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Humor Came Her

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She never spoke to Hertzberg again. And she didn't speak to most of the others until she was diagnosed with cancer nearly four years later.

Late in the summer of 1996, Hamilton detected a subtle shift in Geng's behavior. She no longer listened in conversation but talked right over him; soon, she was complaining about crippling headaches. That November, while making a pot of tea, she had the overpowering seizure that would first land her in the hospital.

Since her departure from The New Yorker, Geng had been living on income from freelance assignments and her father's estate. Health insurance, however, was an extravagance Geng believed she didn't need. After she was diagnosed with cancer, her friends had to rally, both emotionally and financially, and many of them did. Philip Roth drummed up more than $20,000. Bronz took Geng into her Berkshires home and cared for her from December right through July.

Geng wasn't an easy patient. Cancer was robbing her of the thing she valued most: her independence. When one medication caused painful hives, she hid them under long sleeves. When Bronz suggested hiring a nurse for her, Geng snapped that she didn't need one.

"She was in denial," says Bronz. "And yet she managed to be quite gallant. She was totally determined to be herself." But Geng continued to deteriorate, and so did her relationship with her caregiver. She became vague, irritable, and monstrously paranoid. In mid-July, she packed up her belongings, called Hamilton, and took off in the dead of night.

When Geng got back to New York, a devoted trio of male friends cared for her most. Roth gave her his writer's studio to live in on the Upper West Side. Hamilton came by every day, and Blount nearly as often. Mimi Kramer, the former New Yorker theater critic, was a regular visitor, too, and found her one of the two gentle, good-humored nurses who would be with Geng around the clock. Until then, Geng had been going through them like popcorn. "A lot of her help went, uh, screaming into the night," remembers Hamilton. Why? Blount explains. "She thought some of the people we hired were really bad conversationalists -- and said really dumb, clichéd things."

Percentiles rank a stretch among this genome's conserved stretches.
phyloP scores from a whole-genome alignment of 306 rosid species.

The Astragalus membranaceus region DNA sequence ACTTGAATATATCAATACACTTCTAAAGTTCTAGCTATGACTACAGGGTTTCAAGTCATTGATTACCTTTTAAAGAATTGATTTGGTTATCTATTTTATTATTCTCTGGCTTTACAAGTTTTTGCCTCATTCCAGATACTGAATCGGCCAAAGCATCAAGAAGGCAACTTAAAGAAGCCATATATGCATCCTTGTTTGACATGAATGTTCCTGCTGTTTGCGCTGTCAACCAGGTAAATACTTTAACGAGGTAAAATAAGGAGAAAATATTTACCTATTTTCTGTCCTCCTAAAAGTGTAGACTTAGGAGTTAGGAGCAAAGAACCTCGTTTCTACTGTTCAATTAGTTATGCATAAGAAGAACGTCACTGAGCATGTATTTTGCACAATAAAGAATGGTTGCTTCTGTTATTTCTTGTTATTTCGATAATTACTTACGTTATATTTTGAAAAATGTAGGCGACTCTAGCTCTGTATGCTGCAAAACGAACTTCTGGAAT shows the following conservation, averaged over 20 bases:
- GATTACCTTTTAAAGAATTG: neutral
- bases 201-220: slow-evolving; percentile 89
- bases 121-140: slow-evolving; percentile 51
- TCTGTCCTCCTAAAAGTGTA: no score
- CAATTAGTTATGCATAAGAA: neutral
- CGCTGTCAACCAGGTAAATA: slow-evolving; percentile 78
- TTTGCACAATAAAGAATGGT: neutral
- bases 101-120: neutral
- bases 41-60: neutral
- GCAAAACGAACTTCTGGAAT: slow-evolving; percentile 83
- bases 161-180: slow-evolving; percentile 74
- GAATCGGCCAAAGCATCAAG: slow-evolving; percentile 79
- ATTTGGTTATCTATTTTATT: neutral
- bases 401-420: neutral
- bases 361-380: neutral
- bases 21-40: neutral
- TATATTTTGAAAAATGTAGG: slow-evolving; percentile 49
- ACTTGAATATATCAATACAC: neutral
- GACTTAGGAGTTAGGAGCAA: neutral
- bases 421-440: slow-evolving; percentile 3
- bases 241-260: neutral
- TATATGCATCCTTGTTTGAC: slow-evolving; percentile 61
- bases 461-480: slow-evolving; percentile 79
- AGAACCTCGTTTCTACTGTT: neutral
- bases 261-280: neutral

In September 1997, Geng was admitted back into the hospital to remove a second tumor. She continued to act unpitifully, though she was in pain, busying herself with supermarket tabloids and (more urgently) cigarettes. "My most extraordinary memory of Veronica," says Miller, "was her, half paralyzed, on the steps of Sloan-Kettering, lying on a gurney as if it were a beach chair, smoking with whichever hand worked." She also remembers Philip Roth sitting at the edge of Geng's bed, gingerly trying to feed her.

Geng's condition never improved. Hamilton moved her into the Helmsley Medical Tower, where for several weeks she slipped in and out of consciousness before disappearing into a coma. Friends came by to hold her, to read to her, and to talk to her, even though she could only respond with a faint smile or a tight squeeze of the hand.

There was a great Geng moment at Greenwood Cemetery. Guards detained mourners for about twenty minutes at the gate because of some misunderstanding involving a credit card. Hamilton had to stand outside and negotiate while the others sat in their hired Town Cars. Roth amused his compatriots by scanning headstones for Jewish names.

It was a damp, shivery December day, and the graveside service was as strained and improvisational as the service back at the Little Italy funeral home. A fact checker from The New Yorker recited a prayer in Hebrew, even though Geng was Catholic; Kincaid read something aloud, though she now can't remember what it was. When it was all over, people threw flowers into the grave.

Then everyone just stood around, whispering, crying, wondering what should happen next. Roth, with his instinct for solemn and imperfect endings, was the one who finally provided the cue. He simply turned on his heel and walked away.


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